A Streetcar Named Disaster
Long Distance Runner Records
Long Distance Runner Records
Lest it be said that there are more solo albums of a pants persuasion, than there are regular albums by four regular Joes. Five regular Joes in the case of the Rolling Stones, of whom Mick Jagger (with the possible exception of current day Ringo) has released the most quintessentially vile infested and unnecessary of solo albums, ever to be unleashed upon an unsuspecting public. As a result, I’ve always been rather reticent of the term ‘solo album,’ which explains why I broached A Streetcar Named Disaster - by the former Six.By Seven frontman, Chris Olley - with perhaps a tad more scepticism, than interest and curiosity.
I really ought not to have concerned myself.
For unlike Jagger, Olley has chosen a solo strategy of melody and melodrama, mayhem and a nod towards meliorism - which in this day and saturated age of warbling bimbettes with nigh nothing on and nothing to say, is refreshing to say the least. Opening with what sounds like a possible declaration of love, the acoustically eloquent ‘Flying’ immediately draws the listener in - as if by chance. As if it were simply meant to be. And when very early on in the song, Olley reveals that he ‘’would go anywhere to find you,’’ surely only a dour cynic of contrite design would deny him.
The oddly titled ‘Pissing’ isn’t exactly ‘Territorial Pissings’ in relation to power’n’poise, although it’s porcelain lightness of touch and musically jocular pronouncement, is reminiscent of The Beatles ‘Two Of Us’ circa Let It Be. It would I believe, have made a far stronger single than ‘In Too Deep,’ which is sounds like early Stone Roses sans the swagger’n’lager. The same might be applied to the equally strong ‘Sleepwalking,’ in which the music-box effect just before the three-minute mark, is nothing other than a delicately considered stroke of magic; especially when Olley sings: ‘’All around are distant trees/I cry out loud as they come after me/I see you there how you used to be/I had you back then lost you all over again.’’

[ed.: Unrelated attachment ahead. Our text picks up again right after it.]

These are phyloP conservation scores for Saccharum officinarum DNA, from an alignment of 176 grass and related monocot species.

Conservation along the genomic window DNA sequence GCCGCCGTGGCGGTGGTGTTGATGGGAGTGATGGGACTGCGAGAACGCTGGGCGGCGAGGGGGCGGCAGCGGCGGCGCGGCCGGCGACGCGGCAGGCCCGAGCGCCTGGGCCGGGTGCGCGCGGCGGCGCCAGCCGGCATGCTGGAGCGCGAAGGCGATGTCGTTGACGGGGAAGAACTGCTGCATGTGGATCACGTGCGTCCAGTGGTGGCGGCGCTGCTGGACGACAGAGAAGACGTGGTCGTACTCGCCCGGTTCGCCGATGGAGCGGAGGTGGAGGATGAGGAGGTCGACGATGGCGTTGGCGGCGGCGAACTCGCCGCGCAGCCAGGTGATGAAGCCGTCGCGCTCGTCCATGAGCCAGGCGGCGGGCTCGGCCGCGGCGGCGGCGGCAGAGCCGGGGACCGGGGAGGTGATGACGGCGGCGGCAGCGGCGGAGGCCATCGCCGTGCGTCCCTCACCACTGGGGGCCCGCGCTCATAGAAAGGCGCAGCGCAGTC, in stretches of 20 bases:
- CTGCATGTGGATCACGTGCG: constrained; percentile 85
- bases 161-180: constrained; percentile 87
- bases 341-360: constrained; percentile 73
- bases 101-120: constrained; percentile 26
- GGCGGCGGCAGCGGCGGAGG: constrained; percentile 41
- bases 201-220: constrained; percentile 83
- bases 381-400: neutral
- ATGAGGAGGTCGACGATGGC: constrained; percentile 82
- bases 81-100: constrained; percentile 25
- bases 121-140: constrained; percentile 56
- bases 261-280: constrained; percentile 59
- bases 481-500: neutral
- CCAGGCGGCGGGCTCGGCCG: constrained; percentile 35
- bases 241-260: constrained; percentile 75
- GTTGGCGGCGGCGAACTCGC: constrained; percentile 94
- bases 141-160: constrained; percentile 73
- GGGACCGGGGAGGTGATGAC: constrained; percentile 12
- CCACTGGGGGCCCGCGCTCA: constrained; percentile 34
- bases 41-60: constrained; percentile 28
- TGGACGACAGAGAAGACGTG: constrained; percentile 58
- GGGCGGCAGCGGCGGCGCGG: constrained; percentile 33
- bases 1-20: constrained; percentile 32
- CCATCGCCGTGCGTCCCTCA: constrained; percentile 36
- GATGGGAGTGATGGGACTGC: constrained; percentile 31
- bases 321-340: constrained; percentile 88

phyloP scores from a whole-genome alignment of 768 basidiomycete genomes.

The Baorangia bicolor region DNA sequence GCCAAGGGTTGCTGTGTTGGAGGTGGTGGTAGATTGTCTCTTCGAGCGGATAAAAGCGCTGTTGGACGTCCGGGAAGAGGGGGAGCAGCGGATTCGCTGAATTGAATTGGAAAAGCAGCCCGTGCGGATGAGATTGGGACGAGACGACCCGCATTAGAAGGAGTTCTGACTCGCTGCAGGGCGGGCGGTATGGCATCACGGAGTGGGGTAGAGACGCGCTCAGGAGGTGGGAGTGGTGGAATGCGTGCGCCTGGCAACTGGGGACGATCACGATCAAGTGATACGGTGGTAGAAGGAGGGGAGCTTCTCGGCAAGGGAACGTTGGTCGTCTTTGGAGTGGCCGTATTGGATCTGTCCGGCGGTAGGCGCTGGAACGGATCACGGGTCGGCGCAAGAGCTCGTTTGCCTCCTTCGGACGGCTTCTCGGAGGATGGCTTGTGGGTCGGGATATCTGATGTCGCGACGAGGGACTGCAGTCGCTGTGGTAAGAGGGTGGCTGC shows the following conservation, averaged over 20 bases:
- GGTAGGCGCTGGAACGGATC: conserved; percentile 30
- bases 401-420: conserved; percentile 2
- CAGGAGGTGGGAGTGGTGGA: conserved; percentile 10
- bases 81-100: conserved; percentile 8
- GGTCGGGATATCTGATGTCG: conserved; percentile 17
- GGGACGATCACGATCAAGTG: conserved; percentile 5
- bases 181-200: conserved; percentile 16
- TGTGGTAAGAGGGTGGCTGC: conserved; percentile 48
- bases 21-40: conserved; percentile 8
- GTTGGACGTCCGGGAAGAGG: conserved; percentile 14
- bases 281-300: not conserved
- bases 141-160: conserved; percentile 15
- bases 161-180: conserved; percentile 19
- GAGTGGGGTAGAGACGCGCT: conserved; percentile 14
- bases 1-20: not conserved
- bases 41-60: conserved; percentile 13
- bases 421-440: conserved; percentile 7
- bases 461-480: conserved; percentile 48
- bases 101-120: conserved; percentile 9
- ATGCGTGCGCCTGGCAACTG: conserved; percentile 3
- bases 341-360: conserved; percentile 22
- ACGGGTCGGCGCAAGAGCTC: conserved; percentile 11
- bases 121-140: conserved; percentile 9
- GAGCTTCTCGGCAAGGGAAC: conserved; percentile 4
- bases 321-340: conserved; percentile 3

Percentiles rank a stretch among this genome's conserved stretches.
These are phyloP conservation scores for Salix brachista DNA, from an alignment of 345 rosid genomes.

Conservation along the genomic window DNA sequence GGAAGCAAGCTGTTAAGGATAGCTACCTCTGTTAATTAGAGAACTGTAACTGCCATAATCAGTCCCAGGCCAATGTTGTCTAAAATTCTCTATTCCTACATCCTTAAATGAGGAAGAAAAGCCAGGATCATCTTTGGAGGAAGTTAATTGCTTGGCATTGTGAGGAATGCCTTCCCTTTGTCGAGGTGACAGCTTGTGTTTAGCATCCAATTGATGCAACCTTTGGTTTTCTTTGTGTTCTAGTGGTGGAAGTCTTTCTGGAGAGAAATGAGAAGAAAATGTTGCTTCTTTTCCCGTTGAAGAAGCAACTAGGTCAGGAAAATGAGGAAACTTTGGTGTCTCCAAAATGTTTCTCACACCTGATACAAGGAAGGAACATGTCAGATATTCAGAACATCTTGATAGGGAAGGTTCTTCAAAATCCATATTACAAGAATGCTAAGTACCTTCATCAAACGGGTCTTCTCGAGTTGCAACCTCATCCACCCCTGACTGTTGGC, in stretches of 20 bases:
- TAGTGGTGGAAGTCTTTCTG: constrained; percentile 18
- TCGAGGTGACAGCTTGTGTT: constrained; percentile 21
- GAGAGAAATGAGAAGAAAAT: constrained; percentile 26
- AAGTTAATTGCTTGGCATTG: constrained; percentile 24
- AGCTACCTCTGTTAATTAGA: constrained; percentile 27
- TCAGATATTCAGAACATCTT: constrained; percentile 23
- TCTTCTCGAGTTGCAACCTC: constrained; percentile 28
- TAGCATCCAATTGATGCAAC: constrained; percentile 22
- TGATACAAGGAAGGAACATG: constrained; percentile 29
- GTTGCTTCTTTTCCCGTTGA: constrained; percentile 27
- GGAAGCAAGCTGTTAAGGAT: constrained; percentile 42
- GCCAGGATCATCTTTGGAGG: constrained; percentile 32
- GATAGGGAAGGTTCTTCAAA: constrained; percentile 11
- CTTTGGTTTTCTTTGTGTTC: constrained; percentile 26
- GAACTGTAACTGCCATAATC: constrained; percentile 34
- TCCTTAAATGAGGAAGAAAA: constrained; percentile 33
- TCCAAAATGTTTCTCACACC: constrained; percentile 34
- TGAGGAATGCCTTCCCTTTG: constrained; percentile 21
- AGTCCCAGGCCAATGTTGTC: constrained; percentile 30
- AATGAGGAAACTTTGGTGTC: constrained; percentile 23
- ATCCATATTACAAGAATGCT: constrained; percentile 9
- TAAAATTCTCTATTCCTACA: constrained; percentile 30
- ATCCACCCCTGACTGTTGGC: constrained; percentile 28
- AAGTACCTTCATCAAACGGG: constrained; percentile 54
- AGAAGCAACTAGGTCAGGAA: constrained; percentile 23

There’s a Neil Young quality to ‘Journey Through The Past,’ especially where the chorus is repeated amid the fade, while the album’s dark and perhaps most inventive track ‘Keep Your Tears Away,’ provides the sort of catharsis so indicative of the singer’s former compadres. That it includes banjo and mandolin amid its angular production, only strives to estrange the protagonist to whom Olley is addressing, even further, especially when he sings: ‘’I put my life on hold I wasted so many fucking years/I should never have strayed/Never departed from all of my illusions.’’
All petulant angst and mighty kaleidoscopic guitarchitecture, Nottigham’s finest Six.By Seven, may have imploded last year - leaving behind them a veritable wake of several idiosyncratic and important albums, of which The Way I Feel Today is still something of a force to be reckoned with – but this solo effort really is quite something. Written and recorded over a six-month period in Chris Olley’s living room/cellar, A Streetcar Named disaster is an ascetic and audacious solo album that needs to be heard. Wherein the sleeve notes, the author writes: ‘‘any absence of a snare drum on this album is entirely intentional,’’ makes these thirteen tracks ever more ample and alluring.